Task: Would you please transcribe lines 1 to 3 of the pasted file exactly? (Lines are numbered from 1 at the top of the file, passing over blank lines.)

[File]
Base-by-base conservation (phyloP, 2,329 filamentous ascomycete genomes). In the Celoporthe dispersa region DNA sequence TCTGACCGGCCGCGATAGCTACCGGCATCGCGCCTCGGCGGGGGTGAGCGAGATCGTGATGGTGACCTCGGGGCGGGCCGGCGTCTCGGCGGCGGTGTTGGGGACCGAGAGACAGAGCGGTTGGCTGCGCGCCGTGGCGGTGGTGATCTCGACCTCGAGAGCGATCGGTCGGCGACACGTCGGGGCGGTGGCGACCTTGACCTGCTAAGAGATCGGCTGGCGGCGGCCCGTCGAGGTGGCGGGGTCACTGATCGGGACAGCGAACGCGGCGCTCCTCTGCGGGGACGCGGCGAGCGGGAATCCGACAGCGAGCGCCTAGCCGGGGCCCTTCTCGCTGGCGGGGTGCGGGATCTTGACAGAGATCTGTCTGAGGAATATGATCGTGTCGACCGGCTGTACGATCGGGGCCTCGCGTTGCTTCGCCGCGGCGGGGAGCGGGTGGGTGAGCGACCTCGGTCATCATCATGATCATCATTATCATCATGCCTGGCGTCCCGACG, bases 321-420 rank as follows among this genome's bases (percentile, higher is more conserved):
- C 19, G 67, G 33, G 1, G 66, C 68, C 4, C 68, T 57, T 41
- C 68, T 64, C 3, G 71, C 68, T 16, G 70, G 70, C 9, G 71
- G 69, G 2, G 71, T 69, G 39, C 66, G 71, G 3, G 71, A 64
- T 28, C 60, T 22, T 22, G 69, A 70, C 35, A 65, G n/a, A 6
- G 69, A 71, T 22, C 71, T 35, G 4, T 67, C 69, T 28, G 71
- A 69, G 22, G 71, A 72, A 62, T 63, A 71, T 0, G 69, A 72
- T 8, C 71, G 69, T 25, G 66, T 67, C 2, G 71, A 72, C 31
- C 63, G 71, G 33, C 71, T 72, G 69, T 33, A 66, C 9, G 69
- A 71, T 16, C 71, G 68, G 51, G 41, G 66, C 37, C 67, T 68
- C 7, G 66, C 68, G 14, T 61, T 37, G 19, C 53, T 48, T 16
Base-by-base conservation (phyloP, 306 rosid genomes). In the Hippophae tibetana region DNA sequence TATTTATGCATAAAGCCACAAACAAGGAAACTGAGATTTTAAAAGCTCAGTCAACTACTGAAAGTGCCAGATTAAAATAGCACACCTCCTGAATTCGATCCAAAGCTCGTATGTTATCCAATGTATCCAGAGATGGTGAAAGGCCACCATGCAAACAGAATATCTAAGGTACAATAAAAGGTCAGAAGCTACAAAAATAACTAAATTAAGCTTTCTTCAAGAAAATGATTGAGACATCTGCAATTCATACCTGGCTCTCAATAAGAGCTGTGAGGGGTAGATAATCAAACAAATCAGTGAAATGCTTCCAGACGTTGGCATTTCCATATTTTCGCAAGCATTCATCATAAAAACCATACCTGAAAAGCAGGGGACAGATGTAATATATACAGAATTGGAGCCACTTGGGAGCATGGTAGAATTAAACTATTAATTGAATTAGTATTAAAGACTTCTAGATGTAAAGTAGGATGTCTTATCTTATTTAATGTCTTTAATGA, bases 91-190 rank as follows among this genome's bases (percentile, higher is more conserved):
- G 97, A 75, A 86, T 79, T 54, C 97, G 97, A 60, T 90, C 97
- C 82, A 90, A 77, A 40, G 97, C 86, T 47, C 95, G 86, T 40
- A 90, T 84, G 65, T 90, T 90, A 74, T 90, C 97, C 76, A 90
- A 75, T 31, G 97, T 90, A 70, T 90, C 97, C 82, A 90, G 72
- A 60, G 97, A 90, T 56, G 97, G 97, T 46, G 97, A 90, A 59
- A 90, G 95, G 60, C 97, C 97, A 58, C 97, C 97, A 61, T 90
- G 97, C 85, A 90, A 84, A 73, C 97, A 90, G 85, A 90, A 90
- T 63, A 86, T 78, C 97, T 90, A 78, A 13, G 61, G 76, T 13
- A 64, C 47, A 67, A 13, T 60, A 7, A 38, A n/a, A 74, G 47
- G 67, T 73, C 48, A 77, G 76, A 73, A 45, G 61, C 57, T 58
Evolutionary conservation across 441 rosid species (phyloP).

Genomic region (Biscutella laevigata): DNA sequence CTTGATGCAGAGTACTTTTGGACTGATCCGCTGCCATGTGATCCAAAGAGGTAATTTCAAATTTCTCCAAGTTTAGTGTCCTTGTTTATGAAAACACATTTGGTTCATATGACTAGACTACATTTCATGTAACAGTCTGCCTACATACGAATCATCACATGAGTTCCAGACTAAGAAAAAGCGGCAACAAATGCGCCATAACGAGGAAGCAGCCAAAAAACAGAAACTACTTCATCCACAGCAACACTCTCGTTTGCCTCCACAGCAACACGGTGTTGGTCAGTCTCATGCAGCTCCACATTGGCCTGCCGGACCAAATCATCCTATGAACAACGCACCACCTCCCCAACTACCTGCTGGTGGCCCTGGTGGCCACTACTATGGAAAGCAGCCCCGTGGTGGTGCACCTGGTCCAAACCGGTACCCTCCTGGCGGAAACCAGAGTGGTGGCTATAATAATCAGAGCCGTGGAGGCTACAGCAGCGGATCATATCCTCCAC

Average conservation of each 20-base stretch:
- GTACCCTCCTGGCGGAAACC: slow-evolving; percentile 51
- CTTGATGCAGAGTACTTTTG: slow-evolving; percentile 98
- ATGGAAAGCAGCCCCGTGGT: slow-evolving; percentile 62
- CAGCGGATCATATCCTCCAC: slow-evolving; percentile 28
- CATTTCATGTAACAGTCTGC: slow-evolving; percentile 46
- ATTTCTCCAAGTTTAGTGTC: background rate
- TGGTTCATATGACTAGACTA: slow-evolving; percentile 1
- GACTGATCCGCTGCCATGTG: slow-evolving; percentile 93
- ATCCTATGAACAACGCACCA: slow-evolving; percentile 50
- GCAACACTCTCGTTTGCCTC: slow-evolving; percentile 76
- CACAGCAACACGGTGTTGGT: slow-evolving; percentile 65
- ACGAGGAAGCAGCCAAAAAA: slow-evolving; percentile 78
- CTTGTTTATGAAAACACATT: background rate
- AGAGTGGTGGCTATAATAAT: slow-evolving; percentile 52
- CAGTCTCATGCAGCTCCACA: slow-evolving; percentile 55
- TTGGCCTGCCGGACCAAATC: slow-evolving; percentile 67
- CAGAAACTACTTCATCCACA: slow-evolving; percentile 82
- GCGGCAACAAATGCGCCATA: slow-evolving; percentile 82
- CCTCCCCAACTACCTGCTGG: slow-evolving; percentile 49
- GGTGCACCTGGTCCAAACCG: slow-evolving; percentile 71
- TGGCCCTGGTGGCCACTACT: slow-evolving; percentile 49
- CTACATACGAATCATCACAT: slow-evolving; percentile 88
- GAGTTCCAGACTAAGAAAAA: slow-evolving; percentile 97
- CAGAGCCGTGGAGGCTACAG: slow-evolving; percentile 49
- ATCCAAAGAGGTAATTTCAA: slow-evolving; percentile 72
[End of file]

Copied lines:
Base-by-base conservation (phyloP, 2,329 filamentous ascomycete genomes). In the Celoporthe dispersa region DNA sequence TCTGACCGGCCGCGATAGCTACCGGCATCGCGCCTCGGCGGGGGTGAGCGAGATCGTGATGGTGACCTCGGGGCGGGCCGGCGTCTCGGCGGCGGTGTTGGGGACCGAGAGACAGAGCGGTTGGCTGCGCGCCGTGGCGGTGGTGATCTCGACCTCGAGAGCGATCGGTCGGCGACACGTCGGGGCGGTGGCGACCTTGACCTGCTAAGAGATCGGCTGGCGGCGGCCCGTCGAGGTGGCGGGGTCACTGATCGGGACAGCGAACGCGGCGCTCCTCTGCGGGGACGCGGCGAGCGGGAATCCGACAGCGAGCGCCTAGCCGGGGCCCTTCTCGCTGGCGGGGTGCGGGATCTTGACAGAGATCTGTCTGAGGAATATGATCGTGTCGACCGGCTGTACGATCGGGGCCTCGCGTTGCTTCGCCGCGGCGGGGAGCGGGTGGGTGAGCGACCTCGGTCATCATCATGATCATCATTATCATCATGCCTGGCGTCCCGACG, bases 321-420 rank as follows among this genome's bases (percentile, higher is more conserved):
- C 19, G 67, G 33, G 1, G 66, C 68, C 4, C 68, T 57, T 41
- C 68, T 64, C 3, G 71, C 68, T 16, G 70, G 70, C 9, G 71